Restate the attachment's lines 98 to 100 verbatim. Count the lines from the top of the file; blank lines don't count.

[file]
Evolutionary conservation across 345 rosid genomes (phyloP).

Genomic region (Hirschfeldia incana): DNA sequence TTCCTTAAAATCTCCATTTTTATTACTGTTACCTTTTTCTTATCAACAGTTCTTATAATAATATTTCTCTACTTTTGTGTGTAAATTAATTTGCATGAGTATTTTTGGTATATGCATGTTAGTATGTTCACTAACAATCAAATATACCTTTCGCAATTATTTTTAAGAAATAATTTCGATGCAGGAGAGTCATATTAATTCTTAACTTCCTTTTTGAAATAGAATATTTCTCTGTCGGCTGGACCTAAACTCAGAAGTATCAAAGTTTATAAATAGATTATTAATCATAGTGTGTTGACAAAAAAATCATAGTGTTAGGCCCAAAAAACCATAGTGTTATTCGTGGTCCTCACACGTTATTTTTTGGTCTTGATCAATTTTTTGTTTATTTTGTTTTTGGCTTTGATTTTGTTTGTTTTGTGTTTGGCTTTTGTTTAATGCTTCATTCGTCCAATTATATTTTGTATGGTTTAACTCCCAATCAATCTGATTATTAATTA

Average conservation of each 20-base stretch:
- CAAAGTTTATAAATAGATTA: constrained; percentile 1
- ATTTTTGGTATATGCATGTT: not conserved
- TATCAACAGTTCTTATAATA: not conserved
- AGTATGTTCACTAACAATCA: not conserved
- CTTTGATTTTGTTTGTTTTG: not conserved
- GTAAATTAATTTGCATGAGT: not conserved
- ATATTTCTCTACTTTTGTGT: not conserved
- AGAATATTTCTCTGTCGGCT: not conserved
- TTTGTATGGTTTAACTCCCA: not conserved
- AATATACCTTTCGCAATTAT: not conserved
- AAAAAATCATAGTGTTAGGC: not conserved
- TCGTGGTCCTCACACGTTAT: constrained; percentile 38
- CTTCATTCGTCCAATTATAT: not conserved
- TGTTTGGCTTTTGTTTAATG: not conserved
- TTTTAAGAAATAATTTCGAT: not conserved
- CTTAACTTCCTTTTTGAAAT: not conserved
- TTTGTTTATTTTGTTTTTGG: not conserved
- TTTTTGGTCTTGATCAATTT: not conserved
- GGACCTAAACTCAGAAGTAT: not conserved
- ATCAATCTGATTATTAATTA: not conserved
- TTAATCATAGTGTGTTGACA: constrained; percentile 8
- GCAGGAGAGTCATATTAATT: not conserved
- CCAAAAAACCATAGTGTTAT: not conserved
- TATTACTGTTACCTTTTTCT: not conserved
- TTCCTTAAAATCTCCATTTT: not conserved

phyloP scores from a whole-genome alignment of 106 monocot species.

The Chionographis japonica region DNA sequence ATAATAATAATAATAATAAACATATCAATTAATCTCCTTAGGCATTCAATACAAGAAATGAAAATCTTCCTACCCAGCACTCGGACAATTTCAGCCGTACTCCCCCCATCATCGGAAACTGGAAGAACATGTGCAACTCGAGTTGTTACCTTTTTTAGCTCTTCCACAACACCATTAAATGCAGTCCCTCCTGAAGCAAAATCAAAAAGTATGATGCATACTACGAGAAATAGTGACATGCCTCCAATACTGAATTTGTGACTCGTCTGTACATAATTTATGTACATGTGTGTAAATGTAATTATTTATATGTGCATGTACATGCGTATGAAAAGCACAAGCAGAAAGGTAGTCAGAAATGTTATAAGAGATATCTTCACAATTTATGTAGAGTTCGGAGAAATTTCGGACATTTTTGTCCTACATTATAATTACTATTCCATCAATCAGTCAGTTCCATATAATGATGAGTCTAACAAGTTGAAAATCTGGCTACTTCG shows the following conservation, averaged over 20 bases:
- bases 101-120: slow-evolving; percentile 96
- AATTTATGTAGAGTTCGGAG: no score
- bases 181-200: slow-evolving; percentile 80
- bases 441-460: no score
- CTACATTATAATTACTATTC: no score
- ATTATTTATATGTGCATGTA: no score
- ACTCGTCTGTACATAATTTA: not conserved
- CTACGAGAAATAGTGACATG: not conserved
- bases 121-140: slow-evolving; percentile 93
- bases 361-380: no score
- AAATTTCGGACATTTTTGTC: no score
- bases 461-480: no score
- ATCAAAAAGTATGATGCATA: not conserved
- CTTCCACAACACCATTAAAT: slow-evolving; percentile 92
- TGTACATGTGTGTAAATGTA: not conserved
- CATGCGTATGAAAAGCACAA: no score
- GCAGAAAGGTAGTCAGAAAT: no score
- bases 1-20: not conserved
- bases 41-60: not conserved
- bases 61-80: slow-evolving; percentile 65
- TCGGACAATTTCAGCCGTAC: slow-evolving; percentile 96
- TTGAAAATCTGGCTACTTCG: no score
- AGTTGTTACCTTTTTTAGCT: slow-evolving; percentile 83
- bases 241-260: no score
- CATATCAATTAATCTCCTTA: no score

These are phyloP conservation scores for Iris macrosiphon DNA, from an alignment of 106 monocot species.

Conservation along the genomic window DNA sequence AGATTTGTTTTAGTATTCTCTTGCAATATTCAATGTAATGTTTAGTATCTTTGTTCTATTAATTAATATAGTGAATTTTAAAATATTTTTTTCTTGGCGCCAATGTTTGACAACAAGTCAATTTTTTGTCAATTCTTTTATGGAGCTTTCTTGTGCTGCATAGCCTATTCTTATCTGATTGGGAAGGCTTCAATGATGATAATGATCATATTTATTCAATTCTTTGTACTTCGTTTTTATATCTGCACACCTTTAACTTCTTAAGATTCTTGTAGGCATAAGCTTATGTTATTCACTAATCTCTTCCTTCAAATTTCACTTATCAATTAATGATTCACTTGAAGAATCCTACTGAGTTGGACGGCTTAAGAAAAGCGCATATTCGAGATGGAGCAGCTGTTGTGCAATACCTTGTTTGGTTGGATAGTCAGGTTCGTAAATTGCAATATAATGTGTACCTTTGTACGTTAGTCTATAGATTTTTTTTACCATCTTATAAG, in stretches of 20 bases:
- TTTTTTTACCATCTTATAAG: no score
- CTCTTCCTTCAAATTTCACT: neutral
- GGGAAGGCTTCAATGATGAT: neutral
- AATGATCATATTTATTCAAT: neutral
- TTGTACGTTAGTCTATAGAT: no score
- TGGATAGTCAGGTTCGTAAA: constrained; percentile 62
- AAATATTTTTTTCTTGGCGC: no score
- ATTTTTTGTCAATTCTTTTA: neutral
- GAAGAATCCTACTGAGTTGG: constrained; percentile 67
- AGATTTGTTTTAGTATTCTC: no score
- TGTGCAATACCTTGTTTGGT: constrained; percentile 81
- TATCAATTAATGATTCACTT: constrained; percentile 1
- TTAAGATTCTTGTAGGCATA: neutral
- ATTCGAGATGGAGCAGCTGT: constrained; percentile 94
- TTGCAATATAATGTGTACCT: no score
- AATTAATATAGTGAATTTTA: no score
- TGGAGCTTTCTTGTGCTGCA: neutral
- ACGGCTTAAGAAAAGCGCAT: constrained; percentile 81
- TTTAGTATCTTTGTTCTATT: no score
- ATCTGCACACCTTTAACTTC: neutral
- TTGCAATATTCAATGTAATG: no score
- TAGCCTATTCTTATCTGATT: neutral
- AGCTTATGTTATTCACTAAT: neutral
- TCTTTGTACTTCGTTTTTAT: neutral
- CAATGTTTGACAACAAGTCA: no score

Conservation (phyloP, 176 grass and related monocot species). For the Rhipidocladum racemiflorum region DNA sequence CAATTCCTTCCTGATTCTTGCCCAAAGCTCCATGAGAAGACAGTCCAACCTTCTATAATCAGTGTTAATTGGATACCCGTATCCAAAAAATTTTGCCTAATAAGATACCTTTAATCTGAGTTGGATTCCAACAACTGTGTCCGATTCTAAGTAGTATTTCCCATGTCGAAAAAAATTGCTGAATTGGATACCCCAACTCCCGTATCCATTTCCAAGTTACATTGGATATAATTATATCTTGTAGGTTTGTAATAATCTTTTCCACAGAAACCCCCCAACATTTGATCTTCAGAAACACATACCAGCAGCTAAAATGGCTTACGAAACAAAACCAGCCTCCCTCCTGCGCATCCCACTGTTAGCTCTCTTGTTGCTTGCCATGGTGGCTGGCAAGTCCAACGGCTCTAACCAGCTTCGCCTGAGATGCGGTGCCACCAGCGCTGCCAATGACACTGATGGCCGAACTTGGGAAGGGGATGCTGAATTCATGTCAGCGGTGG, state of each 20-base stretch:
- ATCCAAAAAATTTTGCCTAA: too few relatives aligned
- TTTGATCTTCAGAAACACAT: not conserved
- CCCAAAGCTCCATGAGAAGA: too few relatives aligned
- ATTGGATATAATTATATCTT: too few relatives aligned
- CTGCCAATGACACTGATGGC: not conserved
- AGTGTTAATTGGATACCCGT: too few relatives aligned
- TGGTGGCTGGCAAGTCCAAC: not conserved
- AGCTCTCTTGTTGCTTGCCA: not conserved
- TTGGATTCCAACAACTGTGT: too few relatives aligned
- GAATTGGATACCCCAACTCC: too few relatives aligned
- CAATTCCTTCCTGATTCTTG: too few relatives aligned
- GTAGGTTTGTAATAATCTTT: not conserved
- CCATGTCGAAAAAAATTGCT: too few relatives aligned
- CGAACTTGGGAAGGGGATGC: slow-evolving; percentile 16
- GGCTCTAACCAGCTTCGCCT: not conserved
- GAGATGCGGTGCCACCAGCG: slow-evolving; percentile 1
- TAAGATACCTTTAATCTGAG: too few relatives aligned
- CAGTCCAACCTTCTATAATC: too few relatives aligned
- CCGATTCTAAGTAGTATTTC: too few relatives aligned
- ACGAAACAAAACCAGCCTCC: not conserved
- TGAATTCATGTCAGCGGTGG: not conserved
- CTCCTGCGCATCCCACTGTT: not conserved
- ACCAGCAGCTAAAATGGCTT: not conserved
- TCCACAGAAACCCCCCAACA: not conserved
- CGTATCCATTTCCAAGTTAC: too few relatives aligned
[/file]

- GGCTCTAACCAGCTTCGCCT: not conserved
- GAGATGCGGTGCCACCAGCG: slow-evolving; percentile 1
- TAAGATACCTTTAATCTGAG: too few relatives aligned